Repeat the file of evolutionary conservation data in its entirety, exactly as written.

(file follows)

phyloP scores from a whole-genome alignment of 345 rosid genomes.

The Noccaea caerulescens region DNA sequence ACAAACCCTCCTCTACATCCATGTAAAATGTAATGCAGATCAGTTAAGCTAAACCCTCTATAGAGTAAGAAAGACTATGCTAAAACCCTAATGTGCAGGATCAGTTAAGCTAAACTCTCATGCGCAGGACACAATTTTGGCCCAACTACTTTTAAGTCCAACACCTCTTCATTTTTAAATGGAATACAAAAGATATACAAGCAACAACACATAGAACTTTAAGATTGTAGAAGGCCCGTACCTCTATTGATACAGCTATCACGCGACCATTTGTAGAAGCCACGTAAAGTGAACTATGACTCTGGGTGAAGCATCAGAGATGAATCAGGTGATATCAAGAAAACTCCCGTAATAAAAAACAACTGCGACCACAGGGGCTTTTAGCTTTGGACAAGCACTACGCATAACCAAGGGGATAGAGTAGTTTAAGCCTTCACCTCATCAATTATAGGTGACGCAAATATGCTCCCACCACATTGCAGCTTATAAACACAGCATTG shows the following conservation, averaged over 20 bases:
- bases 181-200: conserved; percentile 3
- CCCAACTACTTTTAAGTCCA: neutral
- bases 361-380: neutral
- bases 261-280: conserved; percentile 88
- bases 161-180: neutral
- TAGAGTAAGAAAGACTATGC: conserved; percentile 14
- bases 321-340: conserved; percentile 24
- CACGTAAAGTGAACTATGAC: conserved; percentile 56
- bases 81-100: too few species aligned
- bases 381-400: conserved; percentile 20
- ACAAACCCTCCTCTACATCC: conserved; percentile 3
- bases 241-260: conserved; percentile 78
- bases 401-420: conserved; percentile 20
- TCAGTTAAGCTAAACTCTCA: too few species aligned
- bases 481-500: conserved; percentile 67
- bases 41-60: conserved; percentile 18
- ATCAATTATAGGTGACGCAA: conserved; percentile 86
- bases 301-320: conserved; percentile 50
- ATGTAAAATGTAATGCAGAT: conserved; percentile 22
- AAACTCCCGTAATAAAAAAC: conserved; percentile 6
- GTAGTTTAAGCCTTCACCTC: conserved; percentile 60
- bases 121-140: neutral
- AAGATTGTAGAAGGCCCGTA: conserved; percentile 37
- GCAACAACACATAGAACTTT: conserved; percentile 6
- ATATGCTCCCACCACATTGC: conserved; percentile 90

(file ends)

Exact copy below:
phyloP scores from a whole-genome alignment of 345 rosid genomes.

The Noccaea caerulescens region DNA sequence ACAAACCCTCCTCTACATCCATGTAAAATGTAATGCAGATCAGTTAAGCTAAACCCTCTATAGAGTAAGAAAGACTATGCTAAAACCCTAATGTGCAGGATCAGTTAAGCTAAACTCTCATGCGCAGGACACAATTTTGGCCCAACTACTTTTAAGTCCAACACCTCTTCATTTTTAAATGGAATACAAAAGATATACAAGCAACAACACATAGAACTTTAAGATTGTAGAAGGCCCGTACCTCTATTGATACAGCTATCACGCGACCATTTGTAGAAGCCACGTAAAGTGAACTATGACTCTGGGTGAAGCATCAGAGATGAATCAGGTGATATCAAGAAAACTCCCGTAATAAAAAACAACTGCGACCACAGGGGCTTTTAGCTTTGGACAAGCACTACGCATAACCAAGGGGATAGAGTAGTTTAAGCCTTCACCTCATCAATTATAGGTGACGCAAATATGCTCCCACCACATTGCAGCTTATAAACACAGCATTG shows the following conservation, averaged over 20 bases:
- bases 181-200: conserved; percentile 3
- CCCAACTACTTTTAAGTCCA: neutral
- bases 361-380: neutral
- bases 261-280: conserved; percentile 88
- bases 161-180: neutral
- TAGAGTAAGAAAGACTATGC: conserved; percentile 14
- bases 321-340: conserved; percentile 24
- CACGTAAAGTGAACTATGAC: conserved; percentile 56
- bases 81-100: too few species aligned
- bases 381-400: conserved; percentile 20
- ACAAACCCTCCTCTACATCC: conserved; percentile 3
- bases 241-260: conserved; percentile 78
- bases 401-420: conserved; percentile 20
- TCAGTTAAGCTAAACTCTCA: too few species aligned
- bases 481-500: conserved; percentile 67
- bases 41-60: conserved; percentile 18
- ATCAATTATAGGTGACGCAA: conserved; percentile 86
- bases 301-320: conserved; percentile 50
- ATGTAAAATGTAATGCAGAT: conserved; percentile 22
- AAACTCCCGTAATAAAAAAC: conserved; percentile 6
- GTAGTTTAAGCCTTCACCTC: conserved; percentile 60
- bases 121-140: neutral
- AAGATTGTAGAAGGCCCGTA: conserved; percentile 37
- GCAACAACACATAGAACTTT: conserved; percentile 6
- ATATGCTCCCACCACATTGC: conserved; percentile 90